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Manual or automatic transmission?

edited November 2011 in Repair and Maintenance
I have an 04 Pontiac Vibe with 68,000 miles on it and the transmission has to be replaced. I live up a fairly steep hill and I'm thinking that's why it died so early.
When I get another car, is a manual or an automatic transmission better for driving hills?


  • Not really....but Autos are FAR more prone to failures than a manual is... For the most part. I think all the guys would agree that is a true statement.

    Whats happened to your Auto tranny? Whats it doing? SOmetimes little things can manifest themselves a s big issues when they actually arent.
  • According to what Tom and Ray have said on their show, when you live in a hilly area (like San Francisco), you are better off with an automatic. I am not so sure myself.

    I can see why an automatic might be better on hills for some people. When you start out going uphill, you might be inclined (no pun intended) to let the clutch out slower than you would if you were driving on level ground, and go heavier on the throttle. However, this issue can be overcome by using the proper technique with the parking brake as a "hill-holder," which will keep the car from rolling back.

    Frankly, it's hard to know if you need a new clutch because you are using improper technique or if you need a new clutch because the one you have was not designed and built robustly. It's all speculation. Perhaps if I were able to observe your technique, I could give you some pointers.

    Do you know anyone who has had a clutch last more than 200,000 miles? If you do, see if that person is willing to give you some pointers.
  • Back in the 1960s, most automatic transmissions were less troublesome than the 3 speed manual transmissions with the column shift. There were some exceptions--the 1955 Buick Dynaflow automatic gave a lot of trouble. Some of the Borg-Warner automatic transmissions in AMC products in the late 1960s and early 1970s were problematic and AMC switched to the Chrysler automatic transmissions. However, the GM 4 speed Hydramatic and the Chrysler Torqueflite transmissions were quite rugged in those days. The GM Hydramatic was even used in tanks during WW II. There was a company that beefed up the GM Hydramatic transmissions for drag racing--these transmissions were known as the B & W Hyrdrostick.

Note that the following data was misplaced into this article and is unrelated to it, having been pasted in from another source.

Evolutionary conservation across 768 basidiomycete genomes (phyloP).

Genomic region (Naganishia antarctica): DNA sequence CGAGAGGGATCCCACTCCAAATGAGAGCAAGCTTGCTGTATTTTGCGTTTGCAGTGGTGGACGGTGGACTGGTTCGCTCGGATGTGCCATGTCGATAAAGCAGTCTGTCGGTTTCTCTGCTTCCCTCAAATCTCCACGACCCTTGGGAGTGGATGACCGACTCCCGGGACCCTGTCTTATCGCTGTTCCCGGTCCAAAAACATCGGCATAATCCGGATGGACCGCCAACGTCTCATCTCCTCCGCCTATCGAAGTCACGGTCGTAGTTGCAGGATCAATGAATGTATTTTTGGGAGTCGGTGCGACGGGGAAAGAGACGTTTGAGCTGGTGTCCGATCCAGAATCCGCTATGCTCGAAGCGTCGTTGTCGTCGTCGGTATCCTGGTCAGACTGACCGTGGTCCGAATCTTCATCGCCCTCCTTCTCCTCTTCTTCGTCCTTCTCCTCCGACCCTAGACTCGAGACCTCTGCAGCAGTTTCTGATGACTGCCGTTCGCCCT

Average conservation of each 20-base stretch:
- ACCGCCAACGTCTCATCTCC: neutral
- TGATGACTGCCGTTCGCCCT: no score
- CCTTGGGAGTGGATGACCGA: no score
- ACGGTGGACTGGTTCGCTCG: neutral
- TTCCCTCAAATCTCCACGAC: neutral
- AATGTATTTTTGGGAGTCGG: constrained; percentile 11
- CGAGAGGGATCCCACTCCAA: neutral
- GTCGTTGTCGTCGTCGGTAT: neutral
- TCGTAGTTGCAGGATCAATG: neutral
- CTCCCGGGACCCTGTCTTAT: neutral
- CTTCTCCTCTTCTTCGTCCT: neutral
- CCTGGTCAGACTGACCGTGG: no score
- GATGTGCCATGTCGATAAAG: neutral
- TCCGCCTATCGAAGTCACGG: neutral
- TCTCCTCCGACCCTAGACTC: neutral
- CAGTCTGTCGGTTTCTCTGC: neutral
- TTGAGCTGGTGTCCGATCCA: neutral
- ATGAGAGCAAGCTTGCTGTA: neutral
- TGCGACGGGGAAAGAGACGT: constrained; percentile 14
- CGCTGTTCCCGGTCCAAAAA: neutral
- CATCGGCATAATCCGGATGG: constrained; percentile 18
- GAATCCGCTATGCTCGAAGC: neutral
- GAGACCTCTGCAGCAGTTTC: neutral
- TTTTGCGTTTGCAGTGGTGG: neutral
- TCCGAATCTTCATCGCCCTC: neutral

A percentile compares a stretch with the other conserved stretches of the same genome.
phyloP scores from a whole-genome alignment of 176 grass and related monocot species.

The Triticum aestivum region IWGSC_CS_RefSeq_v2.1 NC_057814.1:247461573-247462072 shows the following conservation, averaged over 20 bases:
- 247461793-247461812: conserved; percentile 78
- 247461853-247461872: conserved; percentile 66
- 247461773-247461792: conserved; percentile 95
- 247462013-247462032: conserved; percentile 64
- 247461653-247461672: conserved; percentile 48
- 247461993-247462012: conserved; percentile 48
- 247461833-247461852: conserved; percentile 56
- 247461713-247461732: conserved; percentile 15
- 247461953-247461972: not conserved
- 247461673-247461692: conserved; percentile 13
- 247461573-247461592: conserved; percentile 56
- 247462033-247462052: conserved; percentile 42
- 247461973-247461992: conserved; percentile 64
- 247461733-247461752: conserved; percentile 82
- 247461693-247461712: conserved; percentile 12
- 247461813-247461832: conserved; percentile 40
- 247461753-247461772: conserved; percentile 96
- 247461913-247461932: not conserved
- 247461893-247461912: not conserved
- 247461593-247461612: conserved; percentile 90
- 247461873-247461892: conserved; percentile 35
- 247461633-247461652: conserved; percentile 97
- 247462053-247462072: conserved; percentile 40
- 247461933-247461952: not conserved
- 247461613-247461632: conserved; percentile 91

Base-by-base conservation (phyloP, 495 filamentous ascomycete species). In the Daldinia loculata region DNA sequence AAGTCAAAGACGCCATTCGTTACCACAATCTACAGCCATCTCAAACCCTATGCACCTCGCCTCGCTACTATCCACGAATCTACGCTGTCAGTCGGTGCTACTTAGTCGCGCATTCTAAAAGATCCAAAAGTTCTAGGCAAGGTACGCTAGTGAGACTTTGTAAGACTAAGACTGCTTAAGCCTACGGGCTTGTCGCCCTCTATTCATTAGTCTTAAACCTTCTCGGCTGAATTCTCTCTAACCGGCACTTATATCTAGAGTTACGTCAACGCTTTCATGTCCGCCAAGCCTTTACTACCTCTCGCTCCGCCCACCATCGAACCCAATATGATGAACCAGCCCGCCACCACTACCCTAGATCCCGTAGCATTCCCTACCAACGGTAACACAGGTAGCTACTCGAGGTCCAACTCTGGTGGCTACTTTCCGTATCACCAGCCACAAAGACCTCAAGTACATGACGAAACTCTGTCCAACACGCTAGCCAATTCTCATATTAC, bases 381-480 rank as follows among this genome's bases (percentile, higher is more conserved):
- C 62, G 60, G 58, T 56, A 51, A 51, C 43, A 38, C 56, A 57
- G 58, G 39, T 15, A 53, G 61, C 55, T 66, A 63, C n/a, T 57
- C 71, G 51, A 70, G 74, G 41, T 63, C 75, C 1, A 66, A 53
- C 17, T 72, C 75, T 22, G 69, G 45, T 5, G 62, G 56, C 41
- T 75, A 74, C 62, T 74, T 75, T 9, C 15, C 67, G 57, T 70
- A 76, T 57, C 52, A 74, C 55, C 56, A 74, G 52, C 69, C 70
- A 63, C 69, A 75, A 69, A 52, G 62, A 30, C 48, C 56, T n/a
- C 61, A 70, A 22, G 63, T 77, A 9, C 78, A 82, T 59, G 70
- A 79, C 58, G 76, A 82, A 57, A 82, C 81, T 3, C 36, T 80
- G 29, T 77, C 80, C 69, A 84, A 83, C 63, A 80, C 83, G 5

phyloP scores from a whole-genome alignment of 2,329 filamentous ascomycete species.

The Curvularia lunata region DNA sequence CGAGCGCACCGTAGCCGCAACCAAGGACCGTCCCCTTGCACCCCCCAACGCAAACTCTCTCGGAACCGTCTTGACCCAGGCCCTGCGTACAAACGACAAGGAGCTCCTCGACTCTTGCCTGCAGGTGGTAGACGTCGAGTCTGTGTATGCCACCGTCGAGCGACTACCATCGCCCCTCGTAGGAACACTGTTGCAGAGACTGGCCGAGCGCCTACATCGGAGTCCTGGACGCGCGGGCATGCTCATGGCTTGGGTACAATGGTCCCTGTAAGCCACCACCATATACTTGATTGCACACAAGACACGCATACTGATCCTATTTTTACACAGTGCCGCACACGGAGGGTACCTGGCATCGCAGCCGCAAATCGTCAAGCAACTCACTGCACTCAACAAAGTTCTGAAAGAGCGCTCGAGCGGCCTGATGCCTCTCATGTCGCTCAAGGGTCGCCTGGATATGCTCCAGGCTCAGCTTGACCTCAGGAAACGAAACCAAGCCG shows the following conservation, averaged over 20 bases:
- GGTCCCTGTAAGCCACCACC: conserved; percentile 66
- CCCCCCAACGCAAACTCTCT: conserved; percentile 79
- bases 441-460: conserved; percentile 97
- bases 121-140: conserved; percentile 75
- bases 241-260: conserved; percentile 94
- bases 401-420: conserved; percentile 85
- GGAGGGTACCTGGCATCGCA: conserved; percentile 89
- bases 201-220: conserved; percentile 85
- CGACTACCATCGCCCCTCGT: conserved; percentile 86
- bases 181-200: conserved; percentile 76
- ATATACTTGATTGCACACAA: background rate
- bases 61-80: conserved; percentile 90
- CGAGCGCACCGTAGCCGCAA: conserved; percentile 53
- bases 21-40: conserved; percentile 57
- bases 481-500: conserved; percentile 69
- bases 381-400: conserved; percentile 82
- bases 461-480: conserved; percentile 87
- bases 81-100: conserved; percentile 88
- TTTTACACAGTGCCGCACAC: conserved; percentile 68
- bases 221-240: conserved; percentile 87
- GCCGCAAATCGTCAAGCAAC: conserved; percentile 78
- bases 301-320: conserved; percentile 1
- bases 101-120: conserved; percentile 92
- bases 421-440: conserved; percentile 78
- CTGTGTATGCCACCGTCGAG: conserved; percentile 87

Back in 1970, I had the synchronizers give problems in the manual transmission of the 1965 Rambler that I owned. The transmission man that repaired the transmission advised me not to buy another manual transmission--he said that the automatics were more reliable. He said that the manual transmisisons were designed in the 1930s when the engines produced less torque.
    I think that the manual transmissions in most modern cars have been improved, but if maintained with 30,000 fluid and filter changes, today's automatic transmissions are reliable. The weak link in a manual transmission is the clutch. My advice would be to purchase the car with the type of transmission you feel most comfortable driving.
  • Today, you will find manual transmissions are getting hard to find...Your Pontiac Vibe tranny failed because it's a Pontiac Vibe...
  • No the manual transmission likely failed as its made by Toyota.

    There is a higher than normal failure rate on Toyota Matrix/Pontiac Vibe(same car essentially underneath) on manual transmissions. Toyota despite its golden reputation flubbed up this design.

    Manuals are far less prone to failure generally.
  • Automatic transmissions are the weak link of FWD/AWD vehicles...When they fail, the repair cost frequently exceeds the value of the vehicle..
  • Thanks for the comments.
    One question was "What is my tranny doing?" At this point it is making a noise when in gear. I had my mechanic (I trust him and so do lots of "Yelpers") diagnose it. He drove it, checked the fluid and replaced it. Noise is gradually getting louder. The clutch is ok, tho he said now is the time to replace it (when the tranny is replaced) but as that is another $8-900, I don't think I'' go that route.
    I'm assuming it is worth the investment and I can get another 3 years out of the car.
  • Harper- does you Vibe have a manual? or automatic trans? On first read I though you had an auto, and the 2nd post mentions a clutch switching me to think automatic.

    Think you may have a bad bearing and likely the hilly driveway isn't really the reason for the failure.
  • It's been noted that these manual transmissions are supposed to have the transmission oil changed every 30k miles or 24 months, whichever comes first.
    Maybe the lack of that procedure has something to do with the manual transmission failures.

    Another possibility is that the oil could be slightly low and this can lead to oil starvation on mainshaft bearings; maybe even more so on hilly terrain.

    While I won't go into the story we had a Subaru in the shop once that suffered repeated mainshaft bearing failures because of the trans oil level. The trans had a capacity of about 7 pints. Less than 2 pints down and the transmission mainshaft bearings would turn purple and freeze clean up after a few hundred miles.
  • Harper, check my discussion threads about my '03 Matrix. The problems with the Matrix/Vibe manual transmissions are many. They have received high lemon ratings. Since the tranny is the only part that is a lemon, I have my car in the shop now for a rebuild; I hope that it's worth it with almost 140K miles on the car. Oh yeah, and ask experienced transmission repair guys about this car. You will hear the same thing I said.
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